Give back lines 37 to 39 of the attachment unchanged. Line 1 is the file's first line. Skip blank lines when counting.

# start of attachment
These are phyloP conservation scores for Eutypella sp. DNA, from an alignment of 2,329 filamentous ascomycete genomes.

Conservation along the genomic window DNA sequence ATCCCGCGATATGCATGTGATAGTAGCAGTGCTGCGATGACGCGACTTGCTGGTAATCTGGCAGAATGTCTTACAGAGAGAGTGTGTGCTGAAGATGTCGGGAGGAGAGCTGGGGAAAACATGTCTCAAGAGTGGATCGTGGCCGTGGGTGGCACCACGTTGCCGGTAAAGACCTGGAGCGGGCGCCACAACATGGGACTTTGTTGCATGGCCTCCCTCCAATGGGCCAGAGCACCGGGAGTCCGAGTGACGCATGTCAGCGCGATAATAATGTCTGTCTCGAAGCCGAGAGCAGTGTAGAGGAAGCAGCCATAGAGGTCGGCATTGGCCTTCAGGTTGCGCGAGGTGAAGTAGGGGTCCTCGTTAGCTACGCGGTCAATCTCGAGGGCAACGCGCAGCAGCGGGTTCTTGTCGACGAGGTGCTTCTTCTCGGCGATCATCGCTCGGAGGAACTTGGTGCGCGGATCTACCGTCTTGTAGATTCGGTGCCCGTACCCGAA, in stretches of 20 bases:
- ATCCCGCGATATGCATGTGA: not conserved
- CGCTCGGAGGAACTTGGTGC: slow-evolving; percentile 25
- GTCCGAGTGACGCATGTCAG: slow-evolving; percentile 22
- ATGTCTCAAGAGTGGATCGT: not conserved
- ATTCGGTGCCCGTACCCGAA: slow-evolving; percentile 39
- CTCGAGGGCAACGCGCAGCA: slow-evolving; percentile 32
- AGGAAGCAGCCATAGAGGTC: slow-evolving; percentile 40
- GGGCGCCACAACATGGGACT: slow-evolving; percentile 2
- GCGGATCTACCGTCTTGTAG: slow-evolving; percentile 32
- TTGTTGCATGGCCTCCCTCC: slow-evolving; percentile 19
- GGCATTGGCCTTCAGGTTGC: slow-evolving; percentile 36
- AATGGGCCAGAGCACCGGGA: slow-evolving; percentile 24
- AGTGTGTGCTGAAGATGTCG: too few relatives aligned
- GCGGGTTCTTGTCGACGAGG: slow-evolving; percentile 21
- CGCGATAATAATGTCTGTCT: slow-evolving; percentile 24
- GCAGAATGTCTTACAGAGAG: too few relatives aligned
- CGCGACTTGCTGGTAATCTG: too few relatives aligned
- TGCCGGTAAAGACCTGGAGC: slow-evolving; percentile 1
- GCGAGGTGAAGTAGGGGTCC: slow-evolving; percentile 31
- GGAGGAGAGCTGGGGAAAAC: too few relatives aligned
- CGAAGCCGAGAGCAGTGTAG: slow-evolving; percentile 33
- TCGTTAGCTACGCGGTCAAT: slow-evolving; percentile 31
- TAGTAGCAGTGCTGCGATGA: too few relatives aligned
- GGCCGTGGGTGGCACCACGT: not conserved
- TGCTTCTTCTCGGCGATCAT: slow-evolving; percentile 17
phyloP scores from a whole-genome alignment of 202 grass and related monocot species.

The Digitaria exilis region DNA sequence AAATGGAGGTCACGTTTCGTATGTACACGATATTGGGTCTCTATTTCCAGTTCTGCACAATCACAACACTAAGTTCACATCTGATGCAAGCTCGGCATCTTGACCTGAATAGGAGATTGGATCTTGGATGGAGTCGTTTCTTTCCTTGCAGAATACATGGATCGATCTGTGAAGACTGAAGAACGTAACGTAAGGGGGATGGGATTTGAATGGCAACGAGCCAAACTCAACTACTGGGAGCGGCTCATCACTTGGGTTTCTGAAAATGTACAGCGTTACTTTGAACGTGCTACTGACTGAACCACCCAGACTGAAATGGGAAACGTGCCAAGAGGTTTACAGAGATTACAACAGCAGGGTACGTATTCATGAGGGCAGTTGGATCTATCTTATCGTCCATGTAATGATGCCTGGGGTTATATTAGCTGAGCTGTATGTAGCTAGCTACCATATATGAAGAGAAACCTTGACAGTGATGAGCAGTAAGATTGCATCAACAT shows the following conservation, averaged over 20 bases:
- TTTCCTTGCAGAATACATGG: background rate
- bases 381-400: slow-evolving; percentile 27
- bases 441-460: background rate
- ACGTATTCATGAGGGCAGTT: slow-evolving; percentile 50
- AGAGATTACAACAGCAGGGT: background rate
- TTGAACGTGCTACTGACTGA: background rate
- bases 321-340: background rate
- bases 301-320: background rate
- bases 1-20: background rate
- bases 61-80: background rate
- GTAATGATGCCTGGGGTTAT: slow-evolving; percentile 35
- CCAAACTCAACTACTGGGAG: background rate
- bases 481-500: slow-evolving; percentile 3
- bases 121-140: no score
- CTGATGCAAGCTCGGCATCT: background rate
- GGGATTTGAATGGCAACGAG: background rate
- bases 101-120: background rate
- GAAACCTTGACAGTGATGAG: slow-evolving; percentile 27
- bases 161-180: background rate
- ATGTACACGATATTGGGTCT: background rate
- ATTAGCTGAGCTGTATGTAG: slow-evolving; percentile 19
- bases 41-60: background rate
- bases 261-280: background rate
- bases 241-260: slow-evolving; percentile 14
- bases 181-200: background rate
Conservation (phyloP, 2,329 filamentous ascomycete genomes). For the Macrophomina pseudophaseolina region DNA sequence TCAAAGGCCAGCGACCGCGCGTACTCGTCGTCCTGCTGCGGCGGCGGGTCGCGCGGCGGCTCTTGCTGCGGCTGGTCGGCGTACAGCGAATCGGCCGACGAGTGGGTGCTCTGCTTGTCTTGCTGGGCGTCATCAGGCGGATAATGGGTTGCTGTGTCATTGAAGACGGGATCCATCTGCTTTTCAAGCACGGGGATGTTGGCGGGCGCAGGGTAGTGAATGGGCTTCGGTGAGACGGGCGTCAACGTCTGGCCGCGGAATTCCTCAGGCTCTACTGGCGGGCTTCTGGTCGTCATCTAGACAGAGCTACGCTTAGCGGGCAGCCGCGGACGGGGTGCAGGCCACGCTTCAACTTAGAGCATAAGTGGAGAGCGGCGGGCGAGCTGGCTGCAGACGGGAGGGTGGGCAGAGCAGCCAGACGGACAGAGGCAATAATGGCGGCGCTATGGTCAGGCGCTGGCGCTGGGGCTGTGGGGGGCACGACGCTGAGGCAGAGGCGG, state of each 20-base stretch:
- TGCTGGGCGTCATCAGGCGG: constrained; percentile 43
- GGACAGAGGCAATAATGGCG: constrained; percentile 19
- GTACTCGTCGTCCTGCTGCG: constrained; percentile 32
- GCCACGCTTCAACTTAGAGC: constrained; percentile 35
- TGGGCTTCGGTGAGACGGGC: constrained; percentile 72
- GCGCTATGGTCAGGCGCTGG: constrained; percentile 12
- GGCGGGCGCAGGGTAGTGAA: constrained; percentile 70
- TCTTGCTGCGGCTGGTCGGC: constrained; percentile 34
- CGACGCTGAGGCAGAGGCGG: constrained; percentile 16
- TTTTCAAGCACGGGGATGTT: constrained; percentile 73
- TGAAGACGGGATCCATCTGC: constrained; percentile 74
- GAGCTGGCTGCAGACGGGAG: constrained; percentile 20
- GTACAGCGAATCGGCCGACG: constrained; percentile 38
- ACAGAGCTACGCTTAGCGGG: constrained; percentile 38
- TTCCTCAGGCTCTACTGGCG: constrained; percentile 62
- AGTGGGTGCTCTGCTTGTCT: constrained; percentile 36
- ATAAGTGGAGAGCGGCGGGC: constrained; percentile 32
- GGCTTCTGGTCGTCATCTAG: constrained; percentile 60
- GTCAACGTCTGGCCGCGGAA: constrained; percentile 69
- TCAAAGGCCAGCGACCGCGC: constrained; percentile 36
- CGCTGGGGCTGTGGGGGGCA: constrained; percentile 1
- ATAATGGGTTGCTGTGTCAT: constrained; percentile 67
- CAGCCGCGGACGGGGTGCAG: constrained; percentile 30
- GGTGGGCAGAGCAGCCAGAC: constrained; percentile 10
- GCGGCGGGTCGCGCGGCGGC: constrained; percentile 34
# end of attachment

- bases 301-320: background rate
- bases 1-20: background rate
- bases 61-80: background rate